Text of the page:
“Reach Out and Talk To Someone” & Other Problems With How We Talk About Suicide

Note: this piece is not intended for, or directed at, those who are mourning the loss of someone to suicide. For resources for suicide loss survivors, visit the American Association of Suicidology’s site here.

This piece is also not intended to shame folks for how they’ve reacted to, thought about, or spoken of suicide. I myself am guilty. Most of us are. Let’s move forward together. 

“Oh, that’s so great. We need more people like you.”

This sentiment is one of the most common I hear when I tell people I am pursuing my licensure in mental health counseling. They tilt their heads and nod with a smile as if to signify a compassionate understanding of the need in this world for a more powerful force behind mental health care.

They aren’t wrong; we need more people in this field. We always will. I feel honored and often overwhelmed by my evolving role as a mental health provider in this day and age. As with many who work in the healthcare industry, caseloads are often unreasonably high, resources are slim, and access to services are often unattainable by those who need it most.

As a field of practice that grew upward from of the long arm of Freud’s psychodynamic theory–where psychic woes and hysteria were attributed to little more than sexual urges and ego–mental health has become yet another often under-resourced component of the fractured healthcare system in the United States. Insurance options for care have been historically slim, and insurers dictate the treatment process by establishing an “acceptable” list of reimbursable conditions and services. Clients get shuffled between providers and clinics and are often lost in the very system that is trying to help them. Treatment plans are boiled down to a simple reduction in troublesome symptoms, with the goal being to return clients to their previous state of psychological functioning.

I’m getting off track here, though–there could be volumes dedicated to the investigation of the mental health care system as it is stands, and the harm the current system inflicts on those who can’t afford an independent therapist. It’s a mess. It’s not good. We all know that.

What I’m really here to write about, though, is this perception of mental health care workers as the main driving force behind individual and community mental wellness. Indeed, the field as a whole and all the individuals contained within play an integral role in pushing forward the narrative of mental wellness and healing. Our sole purpose as professionals is, and always has been, to guide people back to their lives and promote wellness and healing.

But we’re not everything–we can’t be everything. Just as the oncologist can’t discover cancer in its earlier stages without direct action from individual patients and the community around them, neither can we discover someone who is suffering from severe mental illness without that person–and, more importantly, the people around them–initiating that first therapy session or visit to the hospital. What makes this difficult is that in our society, people are openly and emphatically encouraged to go to the doctor when they find a strange lump in their breast or a scary looking mole, but the same isn’t always true for those who find themselves feeling hopeless, mentally numb, or unusually agitated. They’re called crazy. They’re told to stop their problematic behaviors–get over it, cheer up, calm down. Too easily, they internalize these messages and turn on themselves. They feel like an outsider. They feel scared to open up and ask for help.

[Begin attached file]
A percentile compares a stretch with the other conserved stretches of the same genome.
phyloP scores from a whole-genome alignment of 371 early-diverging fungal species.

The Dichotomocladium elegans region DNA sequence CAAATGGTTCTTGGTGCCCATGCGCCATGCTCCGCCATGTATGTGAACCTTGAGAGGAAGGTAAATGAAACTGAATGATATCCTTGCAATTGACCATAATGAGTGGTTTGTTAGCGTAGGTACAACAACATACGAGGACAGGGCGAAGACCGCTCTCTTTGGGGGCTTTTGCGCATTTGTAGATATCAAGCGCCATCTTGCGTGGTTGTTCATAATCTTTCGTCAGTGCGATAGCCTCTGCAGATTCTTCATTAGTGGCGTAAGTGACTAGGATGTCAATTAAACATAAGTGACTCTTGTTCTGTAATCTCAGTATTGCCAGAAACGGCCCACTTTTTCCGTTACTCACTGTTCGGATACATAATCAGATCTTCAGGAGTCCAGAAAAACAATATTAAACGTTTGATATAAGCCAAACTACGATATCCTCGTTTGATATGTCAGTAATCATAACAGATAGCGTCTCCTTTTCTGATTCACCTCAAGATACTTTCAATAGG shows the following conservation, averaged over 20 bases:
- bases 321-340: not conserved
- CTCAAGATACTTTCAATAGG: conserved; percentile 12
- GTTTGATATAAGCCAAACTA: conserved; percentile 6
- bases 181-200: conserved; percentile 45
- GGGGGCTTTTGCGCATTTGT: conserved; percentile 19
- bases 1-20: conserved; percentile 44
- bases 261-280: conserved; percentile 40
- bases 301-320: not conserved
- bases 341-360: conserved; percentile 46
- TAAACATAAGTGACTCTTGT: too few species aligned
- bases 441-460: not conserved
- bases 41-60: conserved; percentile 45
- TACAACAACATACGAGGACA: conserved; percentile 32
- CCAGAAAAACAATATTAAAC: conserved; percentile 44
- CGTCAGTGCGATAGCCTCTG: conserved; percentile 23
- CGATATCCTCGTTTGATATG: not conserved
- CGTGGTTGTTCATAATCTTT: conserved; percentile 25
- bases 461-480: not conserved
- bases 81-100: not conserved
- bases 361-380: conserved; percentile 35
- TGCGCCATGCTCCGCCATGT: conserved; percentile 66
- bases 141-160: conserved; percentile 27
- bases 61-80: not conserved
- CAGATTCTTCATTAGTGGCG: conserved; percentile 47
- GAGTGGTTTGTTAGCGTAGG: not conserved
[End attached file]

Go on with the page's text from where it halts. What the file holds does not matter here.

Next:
All too often, mental illness is cast aside, belittled, stigmatized, and hidden. Those who suffer tend to do so in silence until they simply can’t anymore. Sadly, when they reach out, some are miscategorized, misdiagnosed, or even treated as criminals, especially those who suffer with more severe or misunderstood conditions. Our understanding of mental health as a society is still lacking, and we’re not taught in school or in our professional settings to identify the signs that someone is struggling.

On top of all this, as they’re directly and indirectly stigmatized, we then tell folks who are suffering that they need to be the ones to reach out. They need to say something. They need to end the stigma by talking about it. While it’s true to say that their struggles aren’t their fault but they are their problem, this misses a crucial aspect of breaking the vicious cycle we’ve found ourselves in.

Yes, they are ultimately responsible for taking control of their mental wellness, even when the cause is not their fault. Yes, they should be encouraged to speak out. Yes, self-advocacy is crucial.

And yes, the world needs more people who want to become helpers. Yes, the world needs more therapists and psychologists and psychiatrists and psychological researchers. Yes, the world needs more licensed professionals who are able and willing to use their status to speak out on behalf of those suffering.

But the world also needs more people like you. Average folks who want to help but don’t know where to start, who share sentiments of “we are here for you” and “please reach out” on social media without actually knowing how to be there, or what to say–not for lack of interest or compassion, but because it hasn’t been part of the collective lexicon until just recently.

That can change. You can be part of the cure for stigma. You can take the onus off of the suffering by reaching out first. We can all push the ball forward, but only if we do it together.

On Mental Health, Suicide Prevention & Stigma

Often, when someone takes their own life, survivors are drowned in a sea of confusion, fear, unimaginable sadness, and even anger. Even if they knew their loved one was struggling, it can be difficult to comprehend the desperation and pain of a person driven to suicide as a means to end that suffering. Unless you’ve lived that reality or been close to someone who has opened up about their experience with it, it can seem unfathomable. To those who haven’t been there, it just doesn’t make any sense.